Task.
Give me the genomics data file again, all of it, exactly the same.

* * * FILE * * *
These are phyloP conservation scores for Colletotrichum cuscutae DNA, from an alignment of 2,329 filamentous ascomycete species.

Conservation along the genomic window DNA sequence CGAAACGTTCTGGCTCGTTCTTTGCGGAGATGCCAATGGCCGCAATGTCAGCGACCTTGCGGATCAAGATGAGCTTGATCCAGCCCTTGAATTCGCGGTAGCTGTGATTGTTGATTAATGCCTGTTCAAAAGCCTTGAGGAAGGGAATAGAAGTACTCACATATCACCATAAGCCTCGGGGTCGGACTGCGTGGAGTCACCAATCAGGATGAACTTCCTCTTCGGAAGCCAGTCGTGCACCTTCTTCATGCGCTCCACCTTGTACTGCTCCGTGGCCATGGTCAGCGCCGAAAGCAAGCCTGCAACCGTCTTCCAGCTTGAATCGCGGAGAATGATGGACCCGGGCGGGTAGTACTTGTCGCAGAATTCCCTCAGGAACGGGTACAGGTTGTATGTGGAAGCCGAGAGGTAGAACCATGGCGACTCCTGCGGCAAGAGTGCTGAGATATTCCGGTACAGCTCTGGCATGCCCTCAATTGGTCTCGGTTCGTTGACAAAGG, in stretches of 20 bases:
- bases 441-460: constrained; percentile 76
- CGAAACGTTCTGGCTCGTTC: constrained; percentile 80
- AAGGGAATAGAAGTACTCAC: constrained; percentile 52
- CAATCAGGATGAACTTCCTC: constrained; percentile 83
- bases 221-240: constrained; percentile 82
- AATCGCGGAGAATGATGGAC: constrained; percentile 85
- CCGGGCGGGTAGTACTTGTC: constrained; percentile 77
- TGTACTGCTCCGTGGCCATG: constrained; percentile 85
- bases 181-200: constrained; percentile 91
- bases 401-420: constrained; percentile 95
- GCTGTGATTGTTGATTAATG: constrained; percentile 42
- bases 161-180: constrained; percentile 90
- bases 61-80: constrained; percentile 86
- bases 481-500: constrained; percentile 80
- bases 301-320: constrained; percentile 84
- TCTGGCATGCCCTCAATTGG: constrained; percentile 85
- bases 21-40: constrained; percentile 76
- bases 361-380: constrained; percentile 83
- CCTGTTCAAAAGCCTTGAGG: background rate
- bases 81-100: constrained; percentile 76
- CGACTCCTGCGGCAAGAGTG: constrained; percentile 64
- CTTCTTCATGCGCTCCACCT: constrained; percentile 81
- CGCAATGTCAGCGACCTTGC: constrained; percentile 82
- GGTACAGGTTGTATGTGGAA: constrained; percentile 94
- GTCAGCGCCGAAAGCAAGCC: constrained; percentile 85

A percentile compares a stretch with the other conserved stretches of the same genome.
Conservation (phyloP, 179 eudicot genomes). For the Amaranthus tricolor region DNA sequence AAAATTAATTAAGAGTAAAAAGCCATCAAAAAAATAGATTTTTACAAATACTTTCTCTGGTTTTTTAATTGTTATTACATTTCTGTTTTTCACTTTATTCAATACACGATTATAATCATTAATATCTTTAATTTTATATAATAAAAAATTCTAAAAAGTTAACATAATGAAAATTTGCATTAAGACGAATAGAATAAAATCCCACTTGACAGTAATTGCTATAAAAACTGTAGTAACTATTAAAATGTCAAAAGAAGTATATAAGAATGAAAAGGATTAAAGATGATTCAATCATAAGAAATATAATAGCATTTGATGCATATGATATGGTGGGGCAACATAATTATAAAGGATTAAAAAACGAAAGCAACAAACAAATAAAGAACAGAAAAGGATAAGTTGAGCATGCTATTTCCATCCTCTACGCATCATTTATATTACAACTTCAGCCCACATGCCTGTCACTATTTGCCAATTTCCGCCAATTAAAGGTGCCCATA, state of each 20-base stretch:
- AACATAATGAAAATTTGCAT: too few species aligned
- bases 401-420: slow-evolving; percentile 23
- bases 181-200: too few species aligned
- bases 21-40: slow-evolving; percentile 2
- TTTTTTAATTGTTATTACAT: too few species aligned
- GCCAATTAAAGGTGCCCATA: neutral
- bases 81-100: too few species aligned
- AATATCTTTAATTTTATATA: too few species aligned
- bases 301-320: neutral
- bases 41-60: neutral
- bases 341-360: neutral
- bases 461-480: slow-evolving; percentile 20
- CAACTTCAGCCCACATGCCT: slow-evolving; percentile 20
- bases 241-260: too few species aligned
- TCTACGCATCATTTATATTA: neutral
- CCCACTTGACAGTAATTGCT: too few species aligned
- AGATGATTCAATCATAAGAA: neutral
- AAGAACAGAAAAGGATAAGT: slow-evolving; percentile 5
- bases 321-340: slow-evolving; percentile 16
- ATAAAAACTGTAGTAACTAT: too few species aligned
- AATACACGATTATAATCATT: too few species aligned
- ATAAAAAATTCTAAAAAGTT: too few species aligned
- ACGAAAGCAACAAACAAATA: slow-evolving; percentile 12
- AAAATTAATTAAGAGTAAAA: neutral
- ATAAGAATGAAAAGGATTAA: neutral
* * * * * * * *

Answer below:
These are phyloP conservation scores for Colletotrichum cuscutae DNA, from an alignment of 2,329 filamentous ascomycete species.

Conservation along the genomic window DNA sequence CGAAACGTTCTGGCTCGTTCTTTGCGGAGATGCCAATGGCCGCAATGTCAGCGACCTTGCGGATCAAGATGAGCTTGATCCAGCCCTTGAATTCGCGGTAGCTGTGATTGTTGATTAATGCCTGTTCAAAAGCCTTGAGGAAGGGAATAGAAGTACTCACATATCACCATAAGCCTCGGGGTCGGACTGCGTGGAGTCACCAATCAGGATGAACTTCCTCTTCGGAAGCCAGTCGTGCACCTTCTTCATGCGCTCCACCTTGTACTGCTCCGTGGCCATGGTCAGCGCCGAAAGCAAGCCTGCAACCGTCTTCCAGCTTGAATCGCGGAGAATGATGGACCCGGGCGGGTAGTACTTGTCGCAGAATTCCCTCAGGAACGGGTACAGGTTGTATGTGGAAGCCGAGAGGTAGAACCATGGCGACTCCTGCGGCAAGAGTGCTGAGATATTCCGGTACAGCTCTGGCATGCCCTCAATTGGTCTCGGTTCGTTGACAAAGG, in stretches of 20 bases:
- bases 441-460: constrained; percentile 76
- CGAAACGTTCTGGCTCGTTC: constrained; percentile 80
- AAGGGAATAGAAGTACTCAC: constrained; percentile 52
- CAATCAGGATGAACTTCCTC: constrained; percentile 83
- bases 221-240: constrained; percentile 82
- AATCGCGGAGAATGATGGAC: constrained; percentile 85
- CCGGGCGGGTAGTACTTGTC: constrained; percentile 77
- TGTACTGCTCCGTGGCCATG: constrained; percentile 85
- bases 181-200: constrained; percentile 91
- bases 401-420: constrained; percentile 95
- GCTGTGATTGTTGATTAATG: constrained; percentile 42
- bases 161-180: constrained; percentile 90
- bases 61-80: constrained; percentile 86
- bases 481-500: constrained; percentile 80
- bases 301-320: constrained; percentile 84
- TCTGGCATGCCCTCAATTGG: constrained; percentile 85
- bases 21-40: constrained; percentile 76
- bases 361-380: constrained; percentile 83
- CCTGTTCAAAAGCCTTGAGG: background rate
- bases 81-100: constrained; percentile 76
- CGACTCCTGCGGCAAGAGTG: constrained; percentile 64
- CTTCTTCATGCGCTCCACCT: constrained; percentile 81
- CGCAATGTCAGCGACCTTGC: constrained; percentile 82
- GGTACAGGTTGTATGTGGAA: constrained; percentile 94
- GTCAGCGCCGAAAGCAAGCC: constrained; percentile 85

A percentile compares a stretch with the other conserved stretches of the same genome.
Conservation (phyloP, 179 eudicot genomes). For the Amaranthus tricolor region DNA sequence AAAATTAATTAAGAGTAAAAAGCCATCAAAAAAATAGATTTTTACAAATACTTTCTCTGGTTTTTTAATTGTTATTACATTTCTGTTTTTCACTTTATTCAATACACGATTATAATCATTAATATCTTTAATTTTATATAATAAAAAATTCTAAAAAGTTAACATAATGAAAATTTGCATTAAGACGAATAGAATAAAATCCCACTTGACAGTAATTGCTATAAAAACTGTAGTAACTATTAAAATGTCAAAAGAAGTATATAAGAATGAAAAGGATTAAAGATGATTCAATCATAAGAAATATAATAGCATTTGATGCATATGATATGGTGGGGCAACATAATTATAAAGGATTAAAAAACGAAAGCAACAAACAAATAAAGAACAGAAAAGGATAAGTTGAGCATGCTATTTCCATCCTCTACGCATCATTTATATTACAACTTCAGCCCACATGCCTGTCACTATTTGCCAATTTCCGCCAATTAAAGGTGCCCATA, state of each 20-base stretch:
- AACATAATGAAAATTTGCAT: too few species aligned
- bases 401-420: slow-evolving; percentile 23
- bases 181-200: too few species aligned
- bases 21-40: slow-evolving; percentile 2
- TTTTTTAATTGTTATTACAT: too few species aligned
- GCCAATTAAAGGTGCCCATA: neutral
- bases 81-100: too few species aligned
- AATATCTTTAATTTTATATA: too few species aligned
- bases 301-320: neutral
- bases 41-60: neutral
- bases 341-360: neutral
- bases 461-480: slow-evolving; percentile 20
- CAACTTCAGCCCACATGCCT: slow-evolving; percentile 20
- bases 241-260: too few species aligned
- TCTACGCATCATTTATATTA: neutral
- CCCACTTGACAGTAATTGCT: too few species aligned
- AGATGATTCAATCATAAGAA: neutral
- AAGAACAGAAAAGGATAAGT: slow-evolving; percentile 5
- bases 321-340: slow-evolving; percentile 16
- ATAAAAACTGTAGTAACTAT: too few species aligned
- AATACACGATTATAATCATT: too few species aligned
- ATAAAAAATTCTAAAAAGTT: too few species aligned
- ACGAAAGCAACAAACAAATA: slow-evolving; percentile 12
- AAAATTAATTAAGAGTAAAA: neutral
- ATAAGAATGAAAAGGATTAA: neutral